BOSTON (AP) — The clash over casino gambling in Massachusetts is drawing a torrent of lobbying dollars to Beacon Hill.
The amount spent by firms, unions and interest groups hoping to influence the gambling debate has grown from just more than $800,000 in 2006 to more than $2 million in 2009, according to an Associated Press review of records filed with the secretary of state's office.
The vast majority of the lobbying dollars are being spent by groups hoping to get a piece of the gambling pie if lawmakers ultimately vote to approve an expanded gaming bill.
The surge in lobbying comes as the push for casinos, slot machines or a combination of both nears a critical stage. House Speaker Robert DeLeo told reporters last week he plans to file a casino bill sometime in the next two to three weeks.
DeLeo, D-Winthrop, said he hopes House lawmakers will take a vote on the bill before beginning their budget debate this spring.
The increase in lobbying dollars spent is matched by a surge in the number of firms and other groups willing to hire their own representatives in Massachusetts to try to influence the debate on Beacon Hill.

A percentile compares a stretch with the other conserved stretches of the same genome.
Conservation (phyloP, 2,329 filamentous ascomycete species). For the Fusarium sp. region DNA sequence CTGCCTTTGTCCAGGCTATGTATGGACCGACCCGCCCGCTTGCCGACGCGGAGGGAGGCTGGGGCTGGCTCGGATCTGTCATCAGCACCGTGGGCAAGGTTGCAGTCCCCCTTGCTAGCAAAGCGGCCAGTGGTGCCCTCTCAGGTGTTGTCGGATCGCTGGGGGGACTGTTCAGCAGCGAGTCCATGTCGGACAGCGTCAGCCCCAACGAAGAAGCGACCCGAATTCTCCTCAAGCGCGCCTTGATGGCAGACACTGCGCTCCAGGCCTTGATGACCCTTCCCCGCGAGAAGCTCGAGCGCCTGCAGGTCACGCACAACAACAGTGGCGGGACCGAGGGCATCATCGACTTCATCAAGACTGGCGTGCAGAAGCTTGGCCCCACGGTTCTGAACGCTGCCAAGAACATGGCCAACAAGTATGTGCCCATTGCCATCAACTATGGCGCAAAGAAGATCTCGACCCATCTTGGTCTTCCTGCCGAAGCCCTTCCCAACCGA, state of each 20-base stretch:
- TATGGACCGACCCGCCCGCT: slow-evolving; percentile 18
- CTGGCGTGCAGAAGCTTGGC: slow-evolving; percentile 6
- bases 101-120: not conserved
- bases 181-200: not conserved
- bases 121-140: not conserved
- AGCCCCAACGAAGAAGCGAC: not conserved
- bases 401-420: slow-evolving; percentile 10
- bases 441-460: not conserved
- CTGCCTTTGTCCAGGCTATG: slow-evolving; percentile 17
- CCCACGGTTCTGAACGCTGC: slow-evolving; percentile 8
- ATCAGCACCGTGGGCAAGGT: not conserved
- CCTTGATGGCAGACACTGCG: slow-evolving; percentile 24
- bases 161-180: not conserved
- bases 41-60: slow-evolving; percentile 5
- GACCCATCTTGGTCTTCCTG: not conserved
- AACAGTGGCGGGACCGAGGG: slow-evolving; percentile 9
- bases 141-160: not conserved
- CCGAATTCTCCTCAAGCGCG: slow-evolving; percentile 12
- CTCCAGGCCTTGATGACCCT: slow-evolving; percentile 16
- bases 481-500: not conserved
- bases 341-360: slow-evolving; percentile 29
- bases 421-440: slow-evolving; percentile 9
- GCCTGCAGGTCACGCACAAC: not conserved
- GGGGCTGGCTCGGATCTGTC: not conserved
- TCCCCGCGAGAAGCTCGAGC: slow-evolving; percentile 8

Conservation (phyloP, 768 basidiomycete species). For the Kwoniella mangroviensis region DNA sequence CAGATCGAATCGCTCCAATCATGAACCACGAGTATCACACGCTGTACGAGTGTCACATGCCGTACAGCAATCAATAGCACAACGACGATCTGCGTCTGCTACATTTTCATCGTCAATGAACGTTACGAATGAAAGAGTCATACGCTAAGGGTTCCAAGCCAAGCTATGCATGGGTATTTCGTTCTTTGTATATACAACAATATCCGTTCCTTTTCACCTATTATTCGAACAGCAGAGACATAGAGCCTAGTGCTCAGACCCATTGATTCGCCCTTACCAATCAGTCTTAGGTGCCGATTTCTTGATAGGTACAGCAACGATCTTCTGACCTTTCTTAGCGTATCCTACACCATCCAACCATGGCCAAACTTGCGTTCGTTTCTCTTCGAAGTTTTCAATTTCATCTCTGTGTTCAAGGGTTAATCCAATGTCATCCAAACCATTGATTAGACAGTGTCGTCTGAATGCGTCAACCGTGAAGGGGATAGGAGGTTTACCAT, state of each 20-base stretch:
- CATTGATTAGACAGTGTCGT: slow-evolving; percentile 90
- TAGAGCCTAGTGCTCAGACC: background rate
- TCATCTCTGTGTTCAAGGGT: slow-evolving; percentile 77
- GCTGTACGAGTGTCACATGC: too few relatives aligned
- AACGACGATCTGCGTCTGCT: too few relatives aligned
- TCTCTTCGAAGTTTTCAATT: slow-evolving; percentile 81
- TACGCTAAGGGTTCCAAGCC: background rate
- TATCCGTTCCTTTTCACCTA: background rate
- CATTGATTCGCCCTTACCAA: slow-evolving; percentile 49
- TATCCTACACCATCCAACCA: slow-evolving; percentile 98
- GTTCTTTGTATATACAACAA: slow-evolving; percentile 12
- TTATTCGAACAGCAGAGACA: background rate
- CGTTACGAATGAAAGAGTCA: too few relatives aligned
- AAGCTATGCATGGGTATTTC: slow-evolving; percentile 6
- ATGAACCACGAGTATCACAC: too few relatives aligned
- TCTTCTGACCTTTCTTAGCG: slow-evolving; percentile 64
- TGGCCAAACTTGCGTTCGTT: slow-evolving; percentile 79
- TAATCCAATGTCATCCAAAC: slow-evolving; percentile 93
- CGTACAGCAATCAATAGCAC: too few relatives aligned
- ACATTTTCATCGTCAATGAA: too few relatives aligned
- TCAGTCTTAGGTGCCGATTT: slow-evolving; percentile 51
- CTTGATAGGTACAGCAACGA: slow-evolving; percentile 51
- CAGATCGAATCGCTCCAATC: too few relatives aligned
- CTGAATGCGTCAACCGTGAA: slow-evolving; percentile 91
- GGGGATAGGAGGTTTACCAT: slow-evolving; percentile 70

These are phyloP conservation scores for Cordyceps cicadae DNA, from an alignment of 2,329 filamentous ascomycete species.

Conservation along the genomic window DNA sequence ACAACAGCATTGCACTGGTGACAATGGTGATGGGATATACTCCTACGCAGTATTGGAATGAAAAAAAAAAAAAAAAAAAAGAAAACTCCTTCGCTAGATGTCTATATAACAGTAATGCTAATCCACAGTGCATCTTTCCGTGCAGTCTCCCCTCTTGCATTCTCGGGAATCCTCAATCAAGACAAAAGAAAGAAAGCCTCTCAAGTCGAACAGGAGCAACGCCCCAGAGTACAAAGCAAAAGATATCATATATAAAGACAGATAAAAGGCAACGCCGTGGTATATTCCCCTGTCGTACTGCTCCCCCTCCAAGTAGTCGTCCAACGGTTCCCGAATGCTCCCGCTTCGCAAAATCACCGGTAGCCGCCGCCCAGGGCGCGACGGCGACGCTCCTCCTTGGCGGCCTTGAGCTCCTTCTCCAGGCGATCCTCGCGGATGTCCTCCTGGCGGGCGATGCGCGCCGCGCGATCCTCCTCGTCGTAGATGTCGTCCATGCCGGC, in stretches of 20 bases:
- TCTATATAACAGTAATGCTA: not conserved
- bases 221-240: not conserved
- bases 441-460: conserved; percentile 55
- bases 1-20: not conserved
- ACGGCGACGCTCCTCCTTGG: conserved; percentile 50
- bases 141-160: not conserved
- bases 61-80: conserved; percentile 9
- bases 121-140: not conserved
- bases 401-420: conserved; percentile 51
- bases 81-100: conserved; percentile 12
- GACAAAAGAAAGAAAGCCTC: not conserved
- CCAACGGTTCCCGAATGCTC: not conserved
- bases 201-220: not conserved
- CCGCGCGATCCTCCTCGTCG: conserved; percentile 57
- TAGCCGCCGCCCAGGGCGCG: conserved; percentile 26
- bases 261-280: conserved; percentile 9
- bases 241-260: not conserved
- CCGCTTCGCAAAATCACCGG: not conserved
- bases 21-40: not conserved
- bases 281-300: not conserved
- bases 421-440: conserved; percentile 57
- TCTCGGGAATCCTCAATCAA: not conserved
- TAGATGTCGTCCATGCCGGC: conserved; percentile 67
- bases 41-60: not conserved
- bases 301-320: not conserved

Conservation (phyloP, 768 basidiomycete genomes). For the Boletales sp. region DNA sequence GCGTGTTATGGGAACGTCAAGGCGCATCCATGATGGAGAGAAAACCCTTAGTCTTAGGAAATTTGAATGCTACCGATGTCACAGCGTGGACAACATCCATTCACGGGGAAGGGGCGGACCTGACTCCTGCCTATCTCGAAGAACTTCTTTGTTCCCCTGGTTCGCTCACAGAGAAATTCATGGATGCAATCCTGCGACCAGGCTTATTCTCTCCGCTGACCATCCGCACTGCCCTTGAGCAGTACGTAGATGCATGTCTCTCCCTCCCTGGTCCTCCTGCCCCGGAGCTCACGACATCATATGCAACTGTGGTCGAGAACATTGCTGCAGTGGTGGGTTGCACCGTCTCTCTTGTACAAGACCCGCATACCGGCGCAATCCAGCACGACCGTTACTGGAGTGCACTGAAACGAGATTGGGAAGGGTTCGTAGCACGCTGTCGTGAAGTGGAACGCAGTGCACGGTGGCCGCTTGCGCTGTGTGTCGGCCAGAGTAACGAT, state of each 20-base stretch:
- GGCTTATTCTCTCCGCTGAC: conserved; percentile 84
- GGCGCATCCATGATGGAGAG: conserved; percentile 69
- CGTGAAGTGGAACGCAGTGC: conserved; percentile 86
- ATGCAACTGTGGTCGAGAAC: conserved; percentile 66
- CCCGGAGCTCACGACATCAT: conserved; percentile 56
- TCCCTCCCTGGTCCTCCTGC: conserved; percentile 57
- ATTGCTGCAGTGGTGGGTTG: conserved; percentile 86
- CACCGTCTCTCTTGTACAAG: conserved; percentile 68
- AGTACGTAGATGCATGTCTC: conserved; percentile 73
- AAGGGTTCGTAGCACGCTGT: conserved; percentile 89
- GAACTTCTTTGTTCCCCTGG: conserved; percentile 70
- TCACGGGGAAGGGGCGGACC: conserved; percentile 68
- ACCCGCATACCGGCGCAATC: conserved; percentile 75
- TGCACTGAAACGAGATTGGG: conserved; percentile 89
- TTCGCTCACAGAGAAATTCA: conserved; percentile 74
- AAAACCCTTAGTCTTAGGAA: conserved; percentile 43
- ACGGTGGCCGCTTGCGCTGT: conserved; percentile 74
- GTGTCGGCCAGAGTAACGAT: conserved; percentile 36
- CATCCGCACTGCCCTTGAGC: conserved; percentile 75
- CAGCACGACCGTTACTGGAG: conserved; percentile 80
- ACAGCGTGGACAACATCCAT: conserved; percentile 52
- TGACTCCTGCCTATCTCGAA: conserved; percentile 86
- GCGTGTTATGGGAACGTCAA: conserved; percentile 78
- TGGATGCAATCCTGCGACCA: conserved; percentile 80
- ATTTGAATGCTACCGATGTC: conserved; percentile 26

In 2006, just 19 firms and groups were registered with the state as having hired lobbyists to represent them on casinos and gaming issues.
In 2009, that number had nearly doubled to 34. They include out-of-state firms such as the Las Vegas Sands Corp., which spent $112,500 on lobbyists in Massachusetts last year, and Harrah's Operating Company Inc., which spent $60,000.
Harrah's, also located in Las Vegas, operates Caesars Palace among other venues.
Sterling Suffolk Racecourse L.L.C., which runs the Suffolk Downs racetrack in East Boston, was among the top-spending firms, having shelled out $336,000 on lobbyists in 2009.
Calls to Las Vegas Sands, Harrah's and Suffolk Downs were not immediately returned.